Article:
Morgen: Me too. I have so many looking pretty at home and the eReader is relegated to trips… so it’s just as well it has a 3-month battery charge hold. What was your first acceptance and is being accepted still a thrill?
Jeanne: Invisible was my first acceptance. I think I was more thrilled when I received the contract from the publisher than I was the day I actually held my paperback in my hands. I will have to answer the second part of the question when my next book is published.
Morgen: Yes please do. Do let me know and I’ll update this page. What are you working on at the moment / next?
Jeanne: I’m finishing up on a paranormal thriller titled Dark Angel. It’s slow going because of all the promotion I have to do for Invisible. I’ve worked on Dark Angel for over two years now and I think it’s time I finally finish it.
Morgen: I’m not a long-stayer when it comes to one project. That’s what appealed about NaNoWriMo – a novel in a month? As a short story writer that appealed to me. Of course it’s not that simple, the editing process took much longer (especially as my second NaNo was 117K!) but it’s all about getting pen to paper or fingers to keyboard. Do you plot your stories or do you just get an idea and run with it?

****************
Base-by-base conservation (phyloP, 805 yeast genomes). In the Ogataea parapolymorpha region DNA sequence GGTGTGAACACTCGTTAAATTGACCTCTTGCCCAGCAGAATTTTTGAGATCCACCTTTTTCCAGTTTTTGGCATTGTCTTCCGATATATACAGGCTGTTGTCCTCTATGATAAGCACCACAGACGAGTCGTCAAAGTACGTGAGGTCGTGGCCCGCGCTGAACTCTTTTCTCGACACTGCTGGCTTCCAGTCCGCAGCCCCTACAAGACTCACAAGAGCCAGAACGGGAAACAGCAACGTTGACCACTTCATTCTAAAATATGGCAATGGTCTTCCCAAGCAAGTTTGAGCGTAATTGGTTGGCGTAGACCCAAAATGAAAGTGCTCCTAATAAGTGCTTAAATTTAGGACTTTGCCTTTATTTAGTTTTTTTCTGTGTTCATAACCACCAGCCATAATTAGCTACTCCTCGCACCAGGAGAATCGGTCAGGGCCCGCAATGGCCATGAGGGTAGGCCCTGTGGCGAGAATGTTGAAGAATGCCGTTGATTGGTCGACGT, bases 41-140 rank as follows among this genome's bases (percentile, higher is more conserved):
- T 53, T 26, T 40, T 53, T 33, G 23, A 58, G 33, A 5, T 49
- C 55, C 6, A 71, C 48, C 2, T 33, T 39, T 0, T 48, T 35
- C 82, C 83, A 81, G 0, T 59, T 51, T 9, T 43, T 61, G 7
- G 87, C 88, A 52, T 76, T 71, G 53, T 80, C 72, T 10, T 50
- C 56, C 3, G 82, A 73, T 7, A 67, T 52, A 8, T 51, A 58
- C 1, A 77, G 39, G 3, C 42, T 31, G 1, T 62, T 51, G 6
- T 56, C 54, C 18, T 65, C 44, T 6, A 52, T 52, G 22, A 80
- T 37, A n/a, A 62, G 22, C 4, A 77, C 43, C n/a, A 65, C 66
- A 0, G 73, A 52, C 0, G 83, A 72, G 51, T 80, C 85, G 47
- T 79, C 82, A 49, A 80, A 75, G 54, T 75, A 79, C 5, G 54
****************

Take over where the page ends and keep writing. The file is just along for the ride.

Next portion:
Jeanne: I like to plot. I can’t write unless I have an idea of where I’m going with the story. I hate sitting down to a blank page and not having any notion of what to write. Also I think a book is tighter with fewer loose ends when it is plotted from beginning to end.
Morgen: It does vary from person to person although I presume your characters take over too. 🙂 Who is your first reader – who do you first show your work to?
Jeanne: I usually post my manuscript to my writer’s group. They’re my first readers and I’ve learned so much from them. Sometimes I send a copy to my mother. She always gives me honest feedback.